It's a well-known fact that little ever changes with the Jazz,
the most stable family unit since the Huxtables. For years Utah
has had mostly the same personnel, no one suffered serious
injury, and everyone got along beautifully.

This year has already been different. Last season's NBA MVP,
forward Karl Malone, had no sooner arrived at training camp than
he ripped several teammates for being out of shape, implying
that Utah's winning of the Western Conference title for the
first time last season had made them complacent. Although Malone
didn't name names, 7'2" center Greg Ostertag, a 280-pounder last
season who appeared to have ballooned over the summer, was
clearly one of his targets.

The stir caused by the Mailman's words was nothing compared to
that which greeted point guard John Stockton's operation on Oct.
13 to repair cartilage damage in his left knee. He will need at
least until December to recuperate. Utahans reacted to the loss
of Stockton with the mixture of shock and horror usually
reserved for assassinations of heads of state. Fans flooded
radio shows with calls, and after the surgery The Salt Lake
Tribune ran two front-page stories with news and analysis of the
injury. It's little wonder that everyone was so stunned:
Stockton had played in 609 consecutive regular-season games, the
third-longest streak among active players, and he had missed
four games in his 13-year career. Although he now knows he's not
indestructible, Stockton apparently still has considerable faith
in his recuperative powers. Less than 24 hours after his
operation he told Malone, "I'll see you in two weeks."

That's clearly a more optimistic than realistic estimate of the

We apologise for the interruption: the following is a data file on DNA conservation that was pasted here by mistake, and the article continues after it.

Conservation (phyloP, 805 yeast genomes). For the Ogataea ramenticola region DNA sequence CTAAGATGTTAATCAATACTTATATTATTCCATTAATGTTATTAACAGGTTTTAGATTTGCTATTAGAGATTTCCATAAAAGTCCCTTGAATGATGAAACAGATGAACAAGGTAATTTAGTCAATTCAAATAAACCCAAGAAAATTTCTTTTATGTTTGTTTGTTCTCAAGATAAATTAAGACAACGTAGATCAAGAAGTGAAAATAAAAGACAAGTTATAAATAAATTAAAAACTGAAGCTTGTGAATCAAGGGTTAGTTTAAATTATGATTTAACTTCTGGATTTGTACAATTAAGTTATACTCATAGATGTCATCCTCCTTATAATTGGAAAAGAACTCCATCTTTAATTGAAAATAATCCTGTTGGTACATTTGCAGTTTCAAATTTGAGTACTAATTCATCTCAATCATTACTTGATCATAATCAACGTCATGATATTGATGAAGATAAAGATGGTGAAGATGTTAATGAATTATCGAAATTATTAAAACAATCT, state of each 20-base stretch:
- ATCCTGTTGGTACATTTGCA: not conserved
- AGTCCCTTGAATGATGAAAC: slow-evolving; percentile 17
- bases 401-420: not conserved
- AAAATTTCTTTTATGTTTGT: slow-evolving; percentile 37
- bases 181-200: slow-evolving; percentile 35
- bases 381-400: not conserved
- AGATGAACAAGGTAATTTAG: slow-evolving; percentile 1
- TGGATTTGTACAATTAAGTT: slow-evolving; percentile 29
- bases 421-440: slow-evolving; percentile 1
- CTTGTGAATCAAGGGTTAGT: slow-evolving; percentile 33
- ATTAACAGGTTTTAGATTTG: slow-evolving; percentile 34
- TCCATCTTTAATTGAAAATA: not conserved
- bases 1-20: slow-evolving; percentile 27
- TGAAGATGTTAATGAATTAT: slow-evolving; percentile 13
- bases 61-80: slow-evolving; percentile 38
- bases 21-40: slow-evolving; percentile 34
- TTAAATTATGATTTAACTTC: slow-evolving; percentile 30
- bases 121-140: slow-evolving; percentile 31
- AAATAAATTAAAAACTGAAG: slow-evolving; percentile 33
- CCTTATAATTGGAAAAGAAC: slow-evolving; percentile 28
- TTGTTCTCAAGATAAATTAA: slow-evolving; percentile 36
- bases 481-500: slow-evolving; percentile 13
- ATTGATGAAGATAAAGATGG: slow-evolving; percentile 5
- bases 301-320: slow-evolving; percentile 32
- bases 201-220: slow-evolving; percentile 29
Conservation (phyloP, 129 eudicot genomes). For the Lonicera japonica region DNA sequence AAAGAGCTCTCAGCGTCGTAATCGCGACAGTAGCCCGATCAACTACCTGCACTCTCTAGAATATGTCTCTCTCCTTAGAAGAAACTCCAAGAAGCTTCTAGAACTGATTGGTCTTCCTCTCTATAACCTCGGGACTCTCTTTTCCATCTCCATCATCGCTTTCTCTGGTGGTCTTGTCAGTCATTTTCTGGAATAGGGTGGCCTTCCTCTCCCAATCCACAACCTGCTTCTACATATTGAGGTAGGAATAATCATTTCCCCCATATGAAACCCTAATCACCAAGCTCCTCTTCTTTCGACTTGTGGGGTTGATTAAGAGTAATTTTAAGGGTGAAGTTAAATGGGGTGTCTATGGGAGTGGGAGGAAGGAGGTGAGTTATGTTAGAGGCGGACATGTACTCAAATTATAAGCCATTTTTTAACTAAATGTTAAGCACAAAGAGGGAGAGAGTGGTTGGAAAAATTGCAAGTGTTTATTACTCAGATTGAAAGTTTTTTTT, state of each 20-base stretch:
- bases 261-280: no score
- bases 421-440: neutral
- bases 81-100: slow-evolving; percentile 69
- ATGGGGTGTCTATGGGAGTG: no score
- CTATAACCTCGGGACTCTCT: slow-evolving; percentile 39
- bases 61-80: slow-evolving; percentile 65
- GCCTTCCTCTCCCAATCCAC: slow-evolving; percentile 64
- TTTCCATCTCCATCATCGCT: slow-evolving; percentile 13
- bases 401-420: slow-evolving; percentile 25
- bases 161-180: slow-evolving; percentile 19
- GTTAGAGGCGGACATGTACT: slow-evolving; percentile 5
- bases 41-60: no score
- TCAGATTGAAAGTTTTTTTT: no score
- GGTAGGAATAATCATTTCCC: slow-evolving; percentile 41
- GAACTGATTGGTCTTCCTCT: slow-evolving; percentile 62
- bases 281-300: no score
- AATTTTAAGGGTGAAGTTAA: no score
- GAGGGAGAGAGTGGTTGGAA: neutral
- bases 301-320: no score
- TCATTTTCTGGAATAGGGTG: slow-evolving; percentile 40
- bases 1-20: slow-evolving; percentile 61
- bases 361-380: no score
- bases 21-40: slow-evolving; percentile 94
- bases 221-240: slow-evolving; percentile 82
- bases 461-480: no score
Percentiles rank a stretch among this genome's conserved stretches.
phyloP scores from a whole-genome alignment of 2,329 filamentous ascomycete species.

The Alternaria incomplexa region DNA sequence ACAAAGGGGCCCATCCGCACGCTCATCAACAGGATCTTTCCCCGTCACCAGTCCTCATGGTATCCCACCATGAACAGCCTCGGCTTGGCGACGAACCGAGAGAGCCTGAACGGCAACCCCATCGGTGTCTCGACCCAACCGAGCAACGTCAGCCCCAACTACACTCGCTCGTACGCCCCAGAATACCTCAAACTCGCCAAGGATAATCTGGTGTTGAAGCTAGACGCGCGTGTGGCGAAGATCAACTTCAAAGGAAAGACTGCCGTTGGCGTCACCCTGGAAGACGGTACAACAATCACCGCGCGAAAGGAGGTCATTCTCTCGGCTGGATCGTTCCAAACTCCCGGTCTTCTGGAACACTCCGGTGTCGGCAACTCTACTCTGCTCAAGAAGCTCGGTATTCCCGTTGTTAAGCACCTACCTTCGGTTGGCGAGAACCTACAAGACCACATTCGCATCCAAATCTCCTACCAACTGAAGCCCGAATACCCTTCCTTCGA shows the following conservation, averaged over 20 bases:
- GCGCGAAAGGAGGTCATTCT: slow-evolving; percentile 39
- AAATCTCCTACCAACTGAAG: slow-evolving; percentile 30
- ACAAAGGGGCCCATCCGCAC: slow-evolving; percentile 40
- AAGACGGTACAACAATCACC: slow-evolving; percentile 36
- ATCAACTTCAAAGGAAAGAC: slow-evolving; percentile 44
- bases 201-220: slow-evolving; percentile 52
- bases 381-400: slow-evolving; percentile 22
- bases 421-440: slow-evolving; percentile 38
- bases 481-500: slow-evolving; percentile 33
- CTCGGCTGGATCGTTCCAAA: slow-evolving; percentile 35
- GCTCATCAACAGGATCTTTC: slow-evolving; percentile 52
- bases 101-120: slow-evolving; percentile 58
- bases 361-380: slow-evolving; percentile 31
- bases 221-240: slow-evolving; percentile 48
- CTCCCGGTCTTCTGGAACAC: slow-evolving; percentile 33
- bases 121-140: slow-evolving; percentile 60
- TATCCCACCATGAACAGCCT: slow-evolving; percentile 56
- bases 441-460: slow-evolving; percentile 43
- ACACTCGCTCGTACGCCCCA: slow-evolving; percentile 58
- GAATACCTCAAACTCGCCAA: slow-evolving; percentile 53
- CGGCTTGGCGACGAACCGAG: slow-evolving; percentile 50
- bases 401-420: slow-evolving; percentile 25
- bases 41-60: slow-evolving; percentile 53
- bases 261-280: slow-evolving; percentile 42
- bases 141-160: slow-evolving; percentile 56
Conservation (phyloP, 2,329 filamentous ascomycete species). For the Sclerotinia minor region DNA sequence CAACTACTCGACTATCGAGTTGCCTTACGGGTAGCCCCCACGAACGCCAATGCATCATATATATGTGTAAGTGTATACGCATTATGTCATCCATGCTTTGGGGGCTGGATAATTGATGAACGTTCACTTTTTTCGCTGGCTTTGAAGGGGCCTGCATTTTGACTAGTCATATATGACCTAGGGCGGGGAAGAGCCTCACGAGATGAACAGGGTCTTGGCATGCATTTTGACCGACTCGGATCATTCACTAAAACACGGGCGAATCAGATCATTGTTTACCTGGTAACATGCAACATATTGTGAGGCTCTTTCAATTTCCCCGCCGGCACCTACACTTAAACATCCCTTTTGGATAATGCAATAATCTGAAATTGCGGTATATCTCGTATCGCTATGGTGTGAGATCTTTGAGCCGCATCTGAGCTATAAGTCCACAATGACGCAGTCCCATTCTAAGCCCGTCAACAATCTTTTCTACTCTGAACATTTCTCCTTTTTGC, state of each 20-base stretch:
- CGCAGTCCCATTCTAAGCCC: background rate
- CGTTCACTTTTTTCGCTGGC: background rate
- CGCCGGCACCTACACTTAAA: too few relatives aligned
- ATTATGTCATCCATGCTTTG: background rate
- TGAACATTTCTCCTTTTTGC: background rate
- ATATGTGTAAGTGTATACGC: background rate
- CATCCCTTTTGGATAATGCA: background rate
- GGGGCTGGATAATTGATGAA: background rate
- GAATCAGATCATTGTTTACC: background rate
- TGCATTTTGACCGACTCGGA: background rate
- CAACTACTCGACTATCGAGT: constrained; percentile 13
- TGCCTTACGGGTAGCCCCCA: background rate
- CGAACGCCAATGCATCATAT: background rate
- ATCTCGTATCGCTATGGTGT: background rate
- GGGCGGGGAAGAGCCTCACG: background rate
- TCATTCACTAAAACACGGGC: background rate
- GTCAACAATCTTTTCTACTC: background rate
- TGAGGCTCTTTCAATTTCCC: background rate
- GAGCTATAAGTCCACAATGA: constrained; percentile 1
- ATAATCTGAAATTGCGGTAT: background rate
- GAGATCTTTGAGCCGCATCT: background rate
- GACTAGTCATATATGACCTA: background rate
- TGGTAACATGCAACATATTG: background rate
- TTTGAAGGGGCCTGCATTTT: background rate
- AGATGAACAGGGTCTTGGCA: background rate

time Stockton will miss, which means that Utah's two remaining
point guards, four-year veteran Howard Eisley and rookie Jacque
Vaughn, must assume prominent roles. A good sign for the Jazz
may be that the soft-spoken Eisley and the unflappable Vaughn
seem to be the people least overwhelmed by Stockton's absence.
Vaughn's reaction to becoming part of the rotation on a
championship contender: "I'm going to have to put in some extra
time at practice."

Eisley, the new No. 1 point guard, is even more understated than
his understudy. "I just have to play the way I always do," he
says. Eisley wasn't quite as nonchalant about Utah's decision to
draft Vaughn in June; he concedes that he was "shocked" by the
news. But vice president of basketball operations Scott Layden
assured him the move didn't indicate that the Jazz lacked
confidence in him. Eisley, who was a free agent, obviously
believed Layden, because he turned down a more lucrative offer
from the Clippers to re-sign with Utah on Aug. 14 for $4 million
over three years.

Coach Jerry Sloan knows Eisley won't execute pick-and-rolls with
Malone quite as deftly as does Stockton, but he believes Eisley
can keep the Jazz afloat until Stockton returns. "The
expectations that people will have are that he's got to be John
Stockton, but we have to be patient with him," Sloan says. "If
our other players will have confidence in him and work with him
the way we think they will, then Howard will do a good job for
us. We can't expect him to go out and be Stockton and get 12 or
14 assists for us every night."

What Sloan can expect are steady contributions from other
players, the type of consistent performance that is a Jazz
hallmark. Malone shows no signs of complacency after his MVP
season. (One day during the off-season, Nuggets coach Bill
Hanzlik brought four of his rookies who were playing in a Utah
summer league to watch Malone work out, in hopes of giving them
an example of the dedication needed to succeed as a pro.) Like
Eisley, guard Jeff Hornacek and forwards Shandon Anderson,
Antoine Carr and Bryon Russell could have left as free agents
but instead re-signed. Together they give Eisley and Vaughn a
solid cast to lean on until Stockton's return. The regular
season may not be as smooth a journey as the Jazz are used to,
but they should reach the same destination as they did last
year, the NBA Finals.